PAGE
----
Majestic Wild Stallion Killed by Inept BLM Staffers
The Bureau of Land Management killed a beloved wild stallion near Mount Charleston, Nevada, for reasons that made no sense to anyone. By federal law, wild horses in Mount Charleston are supposed to be protected. Something must be done to stop inept government agents from murdering these protected horses.
As the Bureau of Land Management (BLM) continues its assault on wild horses across the American west, a regal stallion known as Fletcher, who was loved by the local community, paid the price with his life.
The problem arose when Fletcher wandered onto private property from the public land. The intolerant landowner called the BLM, who then captured the majestic stallion to remove him from the area and put him in a dismal government holding facility. Fletcher fought back from being cornered, and unable to escape his captors, was killed for being “aggressive.” Wild horses rely on their flight or fight instinct as prey animals, so it is no surprise that Fletcher tried to escape his captors. The local community that loved Fletcher is distraught and heartbroken.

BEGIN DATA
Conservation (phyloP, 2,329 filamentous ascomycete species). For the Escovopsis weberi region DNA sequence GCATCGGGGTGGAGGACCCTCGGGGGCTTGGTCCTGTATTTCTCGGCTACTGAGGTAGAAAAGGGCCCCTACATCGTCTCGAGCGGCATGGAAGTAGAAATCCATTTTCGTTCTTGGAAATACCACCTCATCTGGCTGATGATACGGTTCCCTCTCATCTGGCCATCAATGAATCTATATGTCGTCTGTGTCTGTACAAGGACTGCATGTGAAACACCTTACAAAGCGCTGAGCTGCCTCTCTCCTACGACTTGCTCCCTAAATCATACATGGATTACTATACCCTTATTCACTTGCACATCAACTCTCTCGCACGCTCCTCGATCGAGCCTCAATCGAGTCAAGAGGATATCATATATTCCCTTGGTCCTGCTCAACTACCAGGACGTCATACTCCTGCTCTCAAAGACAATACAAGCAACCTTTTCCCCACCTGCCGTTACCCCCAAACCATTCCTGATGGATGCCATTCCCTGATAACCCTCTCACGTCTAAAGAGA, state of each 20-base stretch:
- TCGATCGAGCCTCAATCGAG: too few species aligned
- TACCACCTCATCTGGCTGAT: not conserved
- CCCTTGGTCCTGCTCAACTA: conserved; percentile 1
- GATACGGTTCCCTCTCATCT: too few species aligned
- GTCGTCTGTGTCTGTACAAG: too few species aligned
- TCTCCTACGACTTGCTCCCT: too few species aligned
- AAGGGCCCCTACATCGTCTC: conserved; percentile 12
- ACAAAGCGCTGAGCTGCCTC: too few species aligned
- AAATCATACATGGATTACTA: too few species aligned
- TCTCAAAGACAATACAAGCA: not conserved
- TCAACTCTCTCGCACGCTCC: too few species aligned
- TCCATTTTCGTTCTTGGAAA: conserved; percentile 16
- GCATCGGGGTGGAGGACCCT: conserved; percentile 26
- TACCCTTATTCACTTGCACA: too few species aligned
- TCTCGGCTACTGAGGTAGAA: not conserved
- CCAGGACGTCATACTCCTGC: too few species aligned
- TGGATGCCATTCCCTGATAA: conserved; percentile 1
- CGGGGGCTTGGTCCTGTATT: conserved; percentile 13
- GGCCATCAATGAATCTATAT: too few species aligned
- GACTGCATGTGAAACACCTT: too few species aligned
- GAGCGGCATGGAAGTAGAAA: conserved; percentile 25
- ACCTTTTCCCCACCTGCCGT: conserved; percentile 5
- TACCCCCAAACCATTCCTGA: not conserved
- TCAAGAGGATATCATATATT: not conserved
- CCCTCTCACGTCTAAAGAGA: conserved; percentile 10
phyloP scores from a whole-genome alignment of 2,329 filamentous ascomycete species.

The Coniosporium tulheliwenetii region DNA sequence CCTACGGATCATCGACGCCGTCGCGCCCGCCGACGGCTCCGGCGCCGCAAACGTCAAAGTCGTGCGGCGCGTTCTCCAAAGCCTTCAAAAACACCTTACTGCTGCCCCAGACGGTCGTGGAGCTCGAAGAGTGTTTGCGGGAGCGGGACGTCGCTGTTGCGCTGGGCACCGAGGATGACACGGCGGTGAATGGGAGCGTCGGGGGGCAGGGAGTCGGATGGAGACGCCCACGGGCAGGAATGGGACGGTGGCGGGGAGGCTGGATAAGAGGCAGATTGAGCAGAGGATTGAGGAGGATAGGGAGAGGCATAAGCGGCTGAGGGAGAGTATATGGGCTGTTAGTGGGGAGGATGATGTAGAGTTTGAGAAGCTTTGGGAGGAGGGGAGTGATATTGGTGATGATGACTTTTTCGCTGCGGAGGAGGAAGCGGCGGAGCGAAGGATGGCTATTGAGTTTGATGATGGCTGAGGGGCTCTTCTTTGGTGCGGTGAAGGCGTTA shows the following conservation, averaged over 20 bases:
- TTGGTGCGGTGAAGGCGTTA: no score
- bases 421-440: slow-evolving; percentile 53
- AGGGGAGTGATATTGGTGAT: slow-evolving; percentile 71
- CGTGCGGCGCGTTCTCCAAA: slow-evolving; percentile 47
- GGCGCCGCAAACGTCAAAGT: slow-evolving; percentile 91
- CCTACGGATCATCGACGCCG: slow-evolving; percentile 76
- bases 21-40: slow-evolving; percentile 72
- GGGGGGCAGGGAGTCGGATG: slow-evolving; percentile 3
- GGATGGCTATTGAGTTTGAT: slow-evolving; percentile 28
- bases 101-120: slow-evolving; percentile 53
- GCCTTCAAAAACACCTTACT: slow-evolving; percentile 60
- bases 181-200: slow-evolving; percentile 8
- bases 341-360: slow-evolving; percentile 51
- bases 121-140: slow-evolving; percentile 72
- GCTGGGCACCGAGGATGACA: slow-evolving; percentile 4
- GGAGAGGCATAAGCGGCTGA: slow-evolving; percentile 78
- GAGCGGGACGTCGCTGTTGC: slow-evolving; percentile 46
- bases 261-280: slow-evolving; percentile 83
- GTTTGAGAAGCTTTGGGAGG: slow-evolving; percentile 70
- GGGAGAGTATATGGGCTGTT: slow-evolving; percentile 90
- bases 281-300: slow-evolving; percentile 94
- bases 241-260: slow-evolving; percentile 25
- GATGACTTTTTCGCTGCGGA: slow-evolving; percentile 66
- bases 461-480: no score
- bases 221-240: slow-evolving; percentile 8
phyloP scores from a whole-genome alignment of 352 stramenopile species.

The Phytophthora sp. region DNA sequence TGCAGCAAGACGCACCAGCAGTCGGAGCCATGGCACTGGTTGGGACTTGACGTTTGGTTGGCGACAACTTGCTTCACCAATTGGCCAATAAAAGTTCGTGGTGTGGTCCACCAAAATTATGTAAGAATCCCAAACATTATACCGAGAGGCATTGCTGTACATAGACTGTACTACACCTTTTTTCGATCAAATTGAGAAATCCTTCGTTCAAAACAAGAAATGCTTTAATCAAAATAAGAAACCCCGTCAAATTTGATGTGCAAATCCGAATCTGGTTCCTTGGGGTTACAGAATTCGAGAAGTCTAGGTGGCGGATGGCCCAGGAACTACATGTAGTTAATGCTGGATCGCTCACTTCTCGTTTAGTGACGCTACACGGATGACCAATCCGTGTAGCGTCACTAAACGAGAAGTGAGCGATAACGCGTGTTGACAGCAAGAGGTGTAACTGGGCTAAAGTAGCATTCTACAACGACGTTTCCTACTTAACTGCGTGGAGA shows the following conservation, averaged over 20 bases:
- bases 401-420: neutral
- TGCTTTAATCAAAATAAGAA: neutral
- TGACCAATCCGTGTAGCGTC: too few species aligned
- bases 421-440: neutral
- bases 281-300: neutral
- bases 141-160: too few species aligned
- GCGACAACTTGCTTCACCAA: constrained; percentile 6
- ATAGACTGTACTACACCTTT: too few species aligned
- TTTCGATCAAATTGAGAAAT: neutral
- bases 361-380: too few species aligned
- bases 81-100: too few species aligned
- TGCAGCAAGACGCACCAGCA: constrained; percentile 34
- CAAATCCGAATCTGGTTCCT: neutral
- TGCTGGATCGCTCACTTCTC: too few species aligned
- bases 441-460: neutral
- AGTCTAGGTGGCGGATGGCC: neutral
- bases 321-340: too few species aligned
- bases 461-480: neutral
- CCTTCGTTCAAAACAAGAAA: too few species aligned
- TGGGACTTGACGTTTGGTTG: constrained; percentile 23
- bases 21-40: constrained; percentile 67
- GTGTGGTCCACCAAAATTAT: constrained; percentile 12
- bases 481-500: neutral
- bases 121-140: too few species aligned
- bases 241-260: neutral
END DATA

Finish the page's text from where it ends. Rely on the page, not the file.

The Mt. Charleston Spring Mountains Recreational Area states, “It is quite a sight to turn a corner and see a burro crossing the road, or walk into a clearing and find wild horses grazing. These animals are protected under the 1971 Wild Free-Roaming Horses and Burros Act, having been declared ‘living symbols of the historic and pioneer spirit of the West,’ and interfering with, handling, and feeding them is illegal.”
Unfortunately, part of the problem is well-meaning but ill-informed people who put out hay for the wild horses. This entices the equines to wander off federal public land into private neighborhoods. The horses are not starving and can find plenty of forage on their own on their public range. Do not feed wild horses. It can lead to their deaths!
You can see photos of beautiful Fletcher and learn more of the story in this news report and video.
In Defense of Animals works hard to protect wild horses and burros and to keep them out on their designated public lands. Help us speak out for wild horses like Fletcher, and find out more about what you can do at our Wild Horses campaign.